The International Monetary Fund, which sold 200 tonnes of gold for about $6.7 billion to the Reserve Bank of India, today said it got a “good price,” and wants to be similarly “lucky” in the next phase sale of the precious metal.

The sale price of gold to the RBI is expected to be under $1,045 per ounce, nearly $200 per ounce higher than what it would have been anticipated in mid-September, a senior IMF official told reporters in a teleconference.

When the IMF Executive Board at its meeting on September 18 announced to sell 403.3 tonnes of gold – one-eighth of the Fund’s total holding - the prevailing market price of the bullion at that time was about $850 an ounce.

“Obviously, it’s a good price relative to the original assumptions,” the IMF official said.

The IMF, in pursuance of the decisions taken at the G-20 summit in London, had decided to sell about 403.3 tonnes of gold to shore up its finances so that it can lend money to the poor countries at concessional rates.

“Of course, this is only half the sale that we have completed, so we don’t want to get ahead of ourselves. We still have another half to go. I hope we’ll still be lucky,” he said.

The official said the good price received for its gold from India would certainly help the multilateral lending agency to meet its target of stepping up financing to poor countries.

Meanwhile, market reports said the gold price jumped $30 per ounce in a day to reach an all time high of $1,087 per ounce on Tuesday, thus giving the RBI an instant profit of $42 per ounce of gold it bought from the IMF at an average rate of about $1,045 per ounce over a two weeks period.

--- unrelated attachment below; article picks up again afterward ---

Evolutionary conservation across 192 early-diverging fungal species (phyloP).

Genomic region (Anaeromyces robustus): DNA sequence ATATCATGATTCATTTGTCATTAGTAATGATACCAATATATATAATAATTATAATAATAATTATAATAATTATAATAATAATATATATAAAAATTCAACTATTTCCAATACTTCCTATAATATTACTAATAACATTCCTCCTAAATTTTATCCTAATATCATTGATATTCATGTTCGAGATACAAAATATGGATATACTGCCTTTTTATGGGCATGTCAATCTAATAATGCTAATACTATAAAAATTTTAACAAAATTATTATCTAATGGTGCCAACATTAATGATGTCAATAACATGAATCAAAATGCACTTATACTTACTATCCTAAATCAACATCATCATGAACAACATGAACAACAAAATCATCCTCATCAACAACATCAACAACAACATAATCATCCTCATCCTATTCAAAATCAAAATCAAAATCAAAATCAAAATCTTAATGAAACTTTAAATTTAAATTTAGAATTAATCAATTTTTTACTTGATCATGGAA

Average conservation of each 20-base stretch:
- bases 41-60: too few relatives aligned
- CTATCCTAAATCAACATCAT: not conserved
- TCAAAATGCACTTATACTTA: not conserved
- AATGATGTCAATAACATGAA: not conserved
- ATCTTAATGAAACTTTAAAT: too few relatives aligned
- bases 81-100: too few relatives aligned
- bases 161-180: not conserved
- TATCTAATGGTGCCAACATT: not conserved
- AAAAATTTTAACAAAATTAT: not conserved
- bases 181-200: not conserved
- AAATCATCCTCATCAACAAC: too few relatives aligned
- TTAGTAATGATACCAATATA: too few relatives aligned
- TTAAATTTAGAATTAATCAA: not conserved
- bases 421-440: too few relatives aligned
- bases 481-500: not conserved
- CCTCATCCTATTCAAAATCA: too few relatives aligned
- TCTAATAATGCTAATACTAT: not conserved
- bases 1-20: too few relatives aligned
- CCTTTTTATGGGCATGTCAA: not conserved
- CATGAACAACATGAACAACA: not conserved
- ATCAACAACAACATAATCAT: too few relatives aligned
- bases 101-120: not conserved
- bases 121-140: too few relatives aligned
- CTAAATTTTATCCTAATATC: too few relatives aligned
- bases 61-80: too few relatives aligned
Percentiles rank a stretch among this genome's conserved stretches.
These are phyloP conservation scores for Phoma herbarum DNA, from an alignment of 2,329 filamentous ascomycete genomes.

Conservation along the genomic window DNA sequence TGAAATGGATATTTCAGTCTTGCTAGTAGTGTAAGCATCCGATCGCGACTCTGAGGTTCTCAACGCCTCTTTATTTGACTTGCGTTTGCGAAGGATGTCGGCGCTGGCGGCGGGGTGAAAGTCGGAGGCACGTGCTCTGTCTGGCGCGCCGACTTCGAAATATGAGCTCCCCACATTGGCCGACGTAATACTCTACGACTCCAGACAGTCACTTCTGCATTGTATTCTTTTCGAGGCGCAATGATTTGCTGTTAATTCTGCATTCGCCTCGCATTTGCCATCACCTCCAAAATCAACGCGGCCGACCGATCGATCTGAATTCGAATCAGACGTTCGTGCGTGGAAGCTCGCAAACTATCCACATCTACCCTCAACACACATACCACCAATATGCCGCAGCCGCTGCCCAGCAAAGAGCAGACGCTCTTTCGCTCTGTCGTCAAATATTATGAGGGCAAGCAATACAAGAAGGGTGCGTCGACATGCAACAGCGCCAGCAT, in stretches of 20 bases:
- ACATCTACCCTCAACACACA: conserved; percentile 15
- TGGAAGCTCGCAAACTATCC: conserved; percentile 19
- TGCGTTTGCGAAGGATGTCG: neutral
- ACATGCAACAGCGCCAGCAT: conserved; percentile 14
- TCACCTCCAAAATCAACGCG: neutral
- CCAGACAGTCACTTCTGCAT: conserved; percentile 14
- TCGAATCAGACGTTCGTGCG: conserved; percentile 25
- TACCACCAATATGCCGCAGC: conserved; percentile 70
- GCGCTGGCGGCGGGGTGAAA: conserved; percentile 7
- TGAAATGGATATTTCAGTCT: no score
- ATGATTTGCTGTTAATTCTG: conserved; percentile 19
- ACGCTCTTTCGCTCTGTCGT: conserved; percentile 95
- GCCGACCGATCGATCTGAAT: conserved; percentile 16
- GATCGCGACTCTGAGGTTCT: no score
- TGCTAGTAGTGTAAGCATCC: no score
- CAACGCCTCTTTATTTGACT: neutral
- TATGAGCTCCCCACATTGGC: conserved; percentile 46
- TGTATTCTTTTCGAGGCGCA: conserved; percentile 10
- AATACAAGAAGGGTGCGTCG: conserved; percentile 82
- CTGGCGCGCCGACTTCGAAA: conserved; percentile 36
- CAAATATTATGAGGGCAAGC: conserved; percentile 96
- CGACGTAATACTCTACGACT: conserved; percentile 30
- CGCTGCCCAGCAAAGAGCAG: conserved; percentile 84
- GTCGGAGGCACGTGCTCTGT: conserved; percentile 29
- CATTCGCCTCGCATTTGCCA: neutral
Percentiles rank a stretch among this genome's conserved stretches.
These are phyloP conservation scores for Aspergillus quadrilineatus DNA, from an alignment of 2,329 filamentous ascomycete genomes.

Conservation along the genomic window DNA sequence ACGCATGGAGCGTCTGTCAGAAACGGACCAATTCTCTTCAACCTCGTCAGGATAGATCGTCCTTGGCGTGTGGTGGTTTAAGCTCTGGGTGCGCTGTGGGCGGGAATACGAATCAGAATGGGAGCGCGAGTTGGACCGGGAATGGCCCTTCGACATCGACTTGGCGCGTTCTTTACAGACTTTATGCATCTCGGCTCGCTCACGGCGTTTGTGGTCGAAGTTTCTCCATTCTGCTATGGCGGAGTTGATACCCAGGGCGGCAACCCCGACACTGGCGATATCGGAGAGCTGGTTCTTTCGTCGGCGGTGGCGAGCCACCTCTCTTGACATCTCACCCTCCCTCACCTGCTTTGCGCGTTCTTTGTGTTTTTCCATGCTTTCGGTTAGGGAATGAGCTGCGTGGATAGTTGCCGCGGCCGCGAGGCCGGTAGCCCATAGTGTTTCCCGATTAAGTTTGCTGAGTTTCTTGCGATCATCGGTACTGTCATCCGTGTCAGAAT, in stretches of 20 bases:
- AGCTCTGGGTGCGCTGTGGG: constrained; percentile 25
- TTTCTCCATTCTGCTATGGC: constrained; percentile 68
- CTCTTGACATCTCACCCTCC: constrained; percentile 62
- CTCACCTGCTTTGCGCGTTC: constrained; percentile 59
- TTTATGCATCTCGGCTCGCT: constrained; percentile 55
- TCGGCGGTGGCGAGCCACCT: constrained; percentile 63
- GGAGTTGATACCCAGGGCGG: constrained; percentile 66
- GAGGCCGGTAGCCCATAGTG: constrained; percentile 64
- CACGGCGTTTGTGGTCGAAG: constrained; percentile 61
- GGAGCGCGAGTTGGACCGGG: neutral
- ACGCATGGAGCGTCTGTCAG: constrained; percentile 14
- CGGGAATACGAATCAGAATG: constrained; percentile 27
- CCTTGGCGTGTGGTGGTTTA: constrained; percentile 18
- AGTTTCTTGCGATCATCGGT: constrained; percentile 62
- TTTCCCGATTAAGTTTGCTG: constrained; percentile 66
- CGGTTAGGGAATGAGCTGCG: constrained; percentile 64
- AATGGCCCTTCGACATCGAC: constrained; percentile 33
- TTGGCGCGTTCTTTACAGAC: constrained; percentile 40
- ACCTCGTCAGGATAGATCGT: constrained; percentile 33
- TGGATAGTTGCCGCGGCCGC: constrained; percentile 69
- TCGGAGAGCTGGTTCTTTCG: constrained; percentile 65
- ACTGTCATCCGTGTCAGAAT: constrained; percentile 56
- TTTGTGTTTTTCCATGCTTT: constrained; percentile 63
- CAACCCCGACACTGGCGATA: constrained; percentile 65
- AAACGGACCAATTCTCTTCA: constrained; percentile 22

“Well, given its size, I think both from the Fund’s point of view and also the Reserve Bank of India, this was a really to give some protection against short-term fluctuations in the price,” the official said when asked about the reason for sale of gold over a two-week period.

“Obviously this is an off-market sale, but we do it based on the price prevailing on the day. The price can fluctuate up and down for various reasons on a day-to-day basis. So we felt it would give some protection against short-term fluctuations to do it on a phased basis over two weeks, rather than just all at the price prevailing on one day,” the official said, defending the decision.

The RBI, which pledged gold during 1991 crisis with the Bank of England, on Tuesday announced that it had purchased 200 tonnes of gold from IMF over a two week period during October 19-30, 2009.

When asked if the next round of sale of its gold would be through the market, the IMF official said: “This depends whether there’s further interest from the official sector. If not, we would still proceed as we have planned previously.”

The IMF Board at its meeting had approved two broad modalities for the gold sale. One was direct off-market sales to official purchasers, if there was interest from official buyers and the second was on-market sales.

More In: Economy | Business